Should the House and Senate initially approve the measure, Congress seems unlikely to muster the two-thirds majorities in each chamber that would be needed later to override a certain Trump veto.
Thousands of Oakland public school teachers went on strike Thursday, calling for smaller class sizes, more resources, and better pay in a city where tech money has made it difficult for the vast majority of teachers to survive. The Oakland Education Association – the union that represents teachers, librarians, counselors, and nurses serving 36,000 students in 87 schools –has been negotiating with the Oakland Unified school district (Ousd) for two years, said the union president, Keith Brown.
“Oakland teachers cannot afford to live in Oakland,” Brown said at a news conference announcing the strike. “One out of five leave each year. Five hundred classrooms are left with inexperienced teachers each year. “Our students do not have adequate support – one nurse for every 750 students, one counselor for every 600 kids,” he continued. “OUSD schools are not failing. OUSD is failing our schools. OUSD is failing Oakland students.”
Adding to the usual pressures around contract negotiations is that much of the wealth that has flooded the region from the tech industry has caused the cost of living to soar. The high housing costs of San Francisco have overflowed into Oakland, where rental prices are among the fastest-rising in the US. Meanwhile, Oakland teachers are paid the lowest salaries in the county, the union said, which range from $46,750 to $83,724 a year, according to the school district.
Oh my. Another day, another devious plot.
A wide-ranging disinformation campaign aimed at Democratic 2020 candidates is already underway on social media, with signs that foreign state actors are driving at least some of the activity. The main targets appear to be Sens. Kamala Harris (D-Calif.), Elizabeth Warren (D-Mass.) and Bernie Sanders (I-Vt.), and former Rep. Beto O’Rourke (D-Texas), four of the most prominent announced or prospective candidates for president.
A POLITICO review of recent data extracted from Twitter and from other platforms, as well as interviews with data scientists and digital campaign strategists, suggests that the goal of the coordinated barrage appears to be undermining the nascent candidacies through the dissemination of memes, hashtags, misinformation and distortions of their positions. But the divisive nature of many of the posts also hints at a broader effort to sow discord and chaos within the Democratic presidential primary. ...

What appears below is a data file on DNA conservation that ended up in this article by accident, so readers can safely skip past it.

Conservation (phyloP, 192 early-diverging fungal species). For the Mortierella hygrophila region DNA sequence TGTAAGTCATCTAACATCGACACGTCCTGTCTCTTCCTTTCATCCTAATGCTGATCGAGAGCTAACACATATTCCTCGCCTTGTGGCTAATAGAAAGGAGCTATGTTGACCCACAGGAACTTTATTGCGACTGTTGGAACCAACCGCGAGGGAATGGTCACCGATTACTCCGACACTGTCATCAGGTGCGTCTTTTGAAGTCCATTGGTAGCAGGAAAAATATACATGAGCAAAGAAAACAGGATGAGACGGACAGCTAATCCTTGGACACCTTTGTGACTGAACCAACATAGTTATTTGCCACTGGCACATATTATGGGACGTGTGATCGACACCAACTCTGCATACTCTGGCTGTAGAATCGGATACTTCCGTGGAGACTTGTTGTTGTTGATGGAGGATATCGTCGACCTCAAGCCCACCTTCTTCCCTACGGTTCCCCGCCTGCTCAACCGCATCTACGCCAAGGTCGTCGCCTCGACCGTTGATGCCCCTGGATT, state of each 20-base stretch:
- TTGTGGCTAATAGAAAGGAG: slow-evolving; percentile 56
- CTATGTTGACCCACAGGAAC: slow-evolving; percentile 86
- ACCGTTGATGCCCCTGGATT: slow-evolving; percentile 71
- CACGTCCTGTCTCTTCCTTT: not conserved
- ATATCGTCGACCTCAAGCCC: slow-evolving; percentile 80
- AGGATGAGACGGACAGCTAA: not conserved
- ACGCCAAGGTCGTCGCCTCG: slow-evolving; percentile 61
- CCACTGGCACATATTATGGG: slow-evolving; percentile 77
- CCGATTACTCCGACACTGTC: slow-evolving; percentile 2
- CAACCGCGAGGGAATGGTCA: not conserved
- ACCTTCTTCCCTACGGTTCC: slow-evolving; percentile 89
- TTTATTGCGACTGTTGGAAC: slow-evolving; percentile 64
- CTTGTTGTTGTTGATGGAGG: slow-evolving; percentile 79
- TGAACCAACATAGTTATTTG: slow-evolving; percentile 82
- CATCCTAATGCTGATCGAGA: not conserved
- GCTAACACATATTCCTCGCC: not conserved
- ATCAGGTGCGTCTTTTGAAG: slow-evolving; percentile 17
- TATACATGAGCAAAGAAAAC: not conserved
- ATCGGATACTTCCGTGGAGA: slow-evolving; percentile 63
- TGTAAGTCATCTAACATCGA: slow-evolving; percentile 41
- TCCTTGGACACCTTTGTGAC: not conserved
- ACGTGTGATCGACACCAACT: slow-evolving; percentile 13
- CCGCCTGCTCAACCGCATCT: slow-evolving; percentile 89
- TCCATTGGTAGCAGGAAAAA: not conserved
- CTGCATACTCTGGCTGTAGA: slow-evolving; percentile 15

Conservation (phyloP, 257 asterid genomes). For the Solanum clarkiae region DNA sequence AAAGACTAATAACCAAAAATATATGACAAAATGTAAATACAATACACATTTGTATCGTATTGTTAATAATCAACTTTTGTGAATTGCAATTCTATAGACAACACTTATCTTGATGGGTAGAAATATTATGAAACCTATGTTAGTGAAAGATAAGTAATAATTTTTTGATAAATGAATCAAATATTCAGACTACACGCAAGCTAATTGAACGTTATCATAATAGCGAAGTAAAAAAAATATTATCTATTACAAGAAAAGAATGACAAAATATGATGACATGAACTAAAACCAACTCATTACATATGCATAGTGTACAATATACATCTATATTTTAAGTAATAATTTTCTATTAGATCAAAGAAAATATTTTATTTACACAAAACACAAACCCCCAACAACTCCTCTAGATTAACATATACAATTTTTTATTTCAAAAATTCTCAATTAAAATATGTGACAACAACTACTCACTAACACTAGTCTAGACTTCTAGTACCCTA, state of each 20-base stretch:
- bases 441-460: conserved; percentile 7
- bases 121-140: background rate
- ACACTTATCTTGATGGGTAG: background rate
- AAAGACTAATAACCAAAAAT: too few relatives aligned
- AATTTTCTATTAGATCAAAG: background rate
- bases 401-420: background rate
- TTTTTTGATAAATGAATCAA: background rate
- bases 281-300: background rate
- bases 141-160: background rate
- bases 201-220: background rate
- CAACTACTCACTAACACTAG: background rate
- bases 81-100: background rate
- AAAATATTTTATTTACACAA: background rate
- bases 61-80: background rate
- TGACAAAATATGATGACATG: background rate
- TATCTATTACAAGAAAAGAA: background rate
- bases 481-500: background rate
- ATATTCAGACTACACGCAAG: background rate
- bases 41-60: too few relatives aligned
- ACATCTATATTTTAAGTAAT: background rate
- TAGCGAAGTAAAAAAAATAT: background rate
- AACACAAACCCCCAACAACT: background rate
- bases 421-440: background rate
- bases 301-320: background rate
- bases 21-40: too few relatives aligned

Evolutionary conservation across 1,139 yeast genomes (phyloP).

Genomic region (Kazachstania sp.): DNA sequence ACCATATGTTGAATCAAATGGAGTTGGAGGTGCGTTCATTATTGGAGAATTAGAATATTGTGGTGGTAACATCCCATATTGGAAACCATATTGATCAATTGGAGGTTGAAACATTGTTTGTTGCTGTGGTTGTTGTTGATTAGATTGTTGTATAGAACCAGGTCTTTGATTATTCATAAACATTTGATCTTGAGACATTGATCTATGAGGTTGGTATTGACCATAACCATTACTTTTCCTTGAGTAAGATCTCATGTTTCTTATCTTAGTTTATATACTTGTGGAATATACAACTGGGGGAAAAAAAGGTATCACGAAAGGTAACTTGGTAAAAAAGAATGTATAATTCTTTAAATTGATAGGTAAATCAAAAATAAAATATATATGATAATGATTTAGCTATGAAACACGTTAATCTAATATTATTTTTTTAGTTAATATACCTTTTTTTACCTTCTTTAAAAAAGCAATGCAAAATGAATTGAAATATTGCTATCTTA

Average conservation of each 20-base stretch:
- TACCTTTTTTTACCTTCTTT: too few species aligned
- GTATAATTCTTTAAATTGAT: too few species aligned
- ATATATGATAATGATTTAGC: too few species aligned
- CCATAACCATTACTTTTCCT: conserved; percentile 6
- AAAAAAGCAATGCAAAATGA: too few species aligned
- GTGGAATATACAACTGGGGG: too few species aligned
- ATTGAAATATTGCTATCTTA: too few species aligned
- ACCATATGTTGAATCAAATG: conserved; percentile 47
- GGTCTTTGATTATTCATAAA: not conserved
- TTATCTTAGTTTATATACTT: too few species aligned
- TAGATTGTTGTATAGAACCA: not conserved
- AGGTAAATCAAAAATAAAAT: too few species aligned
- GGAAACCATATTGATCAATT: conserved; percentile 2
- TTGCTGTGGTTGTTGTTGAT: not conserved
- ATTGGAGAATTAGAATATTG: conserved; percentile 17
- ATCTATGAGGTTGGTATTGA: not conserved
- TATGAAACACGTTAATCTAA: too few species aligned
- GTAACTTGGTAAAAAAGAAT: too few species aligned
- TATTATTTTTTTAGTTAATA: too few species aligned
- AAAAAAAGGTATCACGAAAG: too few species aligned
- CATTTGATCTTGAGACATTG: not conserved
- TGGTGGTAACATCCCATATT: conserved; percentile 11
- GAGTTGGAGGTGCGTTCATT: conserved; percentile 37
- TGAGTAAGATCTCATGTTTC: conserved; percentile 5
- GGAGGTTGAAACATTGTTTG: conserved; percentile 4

Not all of the activity is organized. Much of it appears to be organic, a reflection of the politically polarizing nature of some of the candidates. But there are clear signs of a coordinated effort of undetermined size that shares similar characteristics with the computational propaganda attacks launched by online trolls at Russia’s Internet Research Agency in the 2016 presidential campaign, which special counsel Robert Mueller accused of aiming to undermine the political process and elevate Donald Trump. ...
An analysis conducted for POLITICO by Guardians.ai found evidence that a relatively small cluster of accounts — and a broader group of accounts that amplify them — drove a disproportionate amount of the Twitter conversation about the four candidates over a recent 30-day period. Using proprietary tools that measured the discussion surrounding the candidates in the Democratic field, Guardians.ai identified a cohort of roughly 200 accounts — including both unwitting real accounts and other “suspicious” and automated accounts that coordinate to spread their messages — that pumped out negative or extreme themes designed to damage the candidates.
Ocasio-Cortez Hits Back After Right-Wingers Drop Big Cash on 'Wack' Times Square Billboard Blaming Her for Amazon Taking Its Ball and Going Home
After a right-wing lobby group unveiled a billboard in New York City's Time Square on Wednesday blaming Rep. Alexandria Ocasio-Cortez alone for the decision by retail and technology giant Amazon to "take its ball and go home" by pulling the plug on its planned HQ2 project in nearby Long Island City, it was pretty clear what was going to happen next.
As political pundits who oppose the common good like Laura Ingraham began championing the billboard, Ocasio-Cortez didn't demure. She shot back:
Few things effectively communicate the power we’ve built in fighting dark money & anti-worker policies like billionaire-funded groups blowing tons of cash on wack billboards (this one is funded by the Mercers).
(PS fact that it’s in Times Sq tells you this isn’t for/by NYers.) https://t.co/B4QTPi1r2k
— Alexandria Ocasio-Cortez (@AOC) February 21, 2019
While the billboard directly charges that Ocasio-Cortez was behind Amazon's decision to ditch the project it had planned for New York, the many New Yorkers who opposed the deal have made it clear such a charge simply is not true. ...